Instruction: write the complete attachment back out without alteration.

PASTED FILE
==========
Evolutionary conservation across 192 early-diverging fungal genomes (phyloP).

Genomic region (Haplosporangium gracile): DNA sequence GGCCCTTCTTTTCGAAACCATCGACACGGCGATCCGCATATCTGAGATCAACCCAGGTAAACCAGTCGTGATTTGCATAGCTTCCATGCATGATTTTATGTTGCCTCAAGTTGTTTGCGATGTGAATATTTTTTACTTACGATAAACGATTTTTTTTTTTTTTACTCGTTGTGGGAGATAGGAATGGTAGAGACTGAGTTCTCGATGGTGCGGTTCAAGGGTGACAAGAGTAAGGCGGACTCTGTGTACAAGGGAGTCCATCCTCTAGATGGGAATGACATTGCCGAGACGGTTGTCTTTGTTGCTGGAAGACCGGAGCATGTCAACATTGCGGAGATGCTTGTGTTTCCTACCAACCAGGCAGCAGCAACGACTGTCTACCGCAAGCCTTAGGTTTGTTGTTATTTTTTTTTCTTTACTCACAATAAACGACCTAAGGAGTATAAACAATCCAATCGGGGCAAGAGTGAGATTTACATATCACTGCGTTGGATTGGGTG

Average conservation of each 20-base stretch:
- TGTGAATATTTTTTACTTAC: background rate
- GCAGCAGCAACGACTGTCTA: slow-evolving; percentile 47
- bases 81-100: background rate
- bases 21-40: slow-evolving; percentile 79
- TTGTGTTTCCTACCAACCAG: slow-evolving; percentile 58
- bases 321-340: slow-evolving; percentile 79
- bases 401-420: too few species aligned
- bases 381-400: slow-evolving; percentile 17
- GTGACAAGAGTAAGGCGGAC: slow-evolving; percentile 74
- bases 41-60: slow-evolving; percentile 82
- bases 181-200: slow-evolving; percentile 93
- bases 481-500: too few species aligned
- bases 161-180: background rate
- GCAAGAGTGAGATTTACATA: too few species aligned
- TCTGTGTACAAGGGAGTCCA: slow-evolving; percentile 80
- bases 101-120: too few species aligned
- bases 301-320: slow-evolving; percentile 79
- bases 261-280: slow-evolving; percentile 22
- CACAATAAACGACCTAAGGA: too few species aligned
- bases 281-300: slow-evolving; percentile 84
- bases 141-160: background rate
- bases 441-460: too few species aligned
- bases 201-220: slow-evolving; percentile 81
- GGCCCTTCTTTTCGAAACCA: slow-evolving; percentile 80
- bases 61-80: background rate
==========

Evolutionary conservation across 192 early-diverging fungal genomes (phyloP).

Genomic region (Haplosporangium gracile): DNA sequence GGCCCTTCTTTTCGAAACCATCGACACGGCGATCCGCATATCTGAGATCAACCCAGGTAAACCAGTCGTGATTTGCATAGCTTCCATGCATGATTTTATGTTGCCTCAAGTTGTTTGCGATGTGAATATTTTTTACTTACGATAAACGATTTTTTTTTTTTTTACTCGTTGTGGGAGATAGGAATGGTAGAGACTGAGTTCTCGATGGTGCGGTTCAAGGGTGACAAGAGTAAGGCGGACTCTGTGTACAAGGGAGTCCATCCTCTAGATGGGAATGACATTGCCGAGACGGTTGTCTTTGTTGCTGGAAGACCGGAGCATGTCAACATTGCGGAGATGCTTGTGTTTCCTACCAACCAGGCAGCAGCAACGACTGTCTACCGCAAGCCTTAGGTTTGTTGTTATTTTTTTTTCTTTACTCACAATAAACGACCTAAGGAGTATAAACAATCCAATCGGGGCAAGAGTGAGATTTACATATCACTGCGTTGGATTGGGTG

Average conservation of each 20-base stretch:
- TGTGAATATTTTTTACTTAC: background rate
- GCAGCAGCAACGACTGTCTA: slow-evolving; percentile 47
- bases 81-100: background rate
- bases 21-40: slow-evolving; percentile 79
- TTGTGTTTCCTACCAACCAG: slow-evolving; percentile 58
- bases 321-340: slow-evolving; percentile 79
- bases 401-420: too few species aligned
- bases 381-400: slow-evolving; percentile 17
- GTGACAAGAGTAAGGCGGAC: slow-evolving; percentile 74
- bases 41-60: slow-evolving; percentile 82
- bases 181-200: slow-evolving; percentile 93
- bases 481-500: too few species aligned
- bases 161-180: background rate
- GCAAGAGTGAGATTTACATA: too few species aligned
- TCTGTGTACAAGGGAGTCCA: slow-evolving; percentile 80
- bases 101-120: too few species aligned
- bases 301-320: slow-evolving; percentile 79
- bases 261-280: slow-evolving; percentile 22
- CACAATAAACGACCTAAGGA: too few species aligned
- bases 281-300: slow-evolving; percentile 84
- bases 141-160: background rate
- bases 441-460: too few species aligned
- bases 201-220: slow-evolving; percentile 81
- GGCCCTTCTTTTCGAAACCA: slow-evolving; percentile 80
- bases 61-80: background rate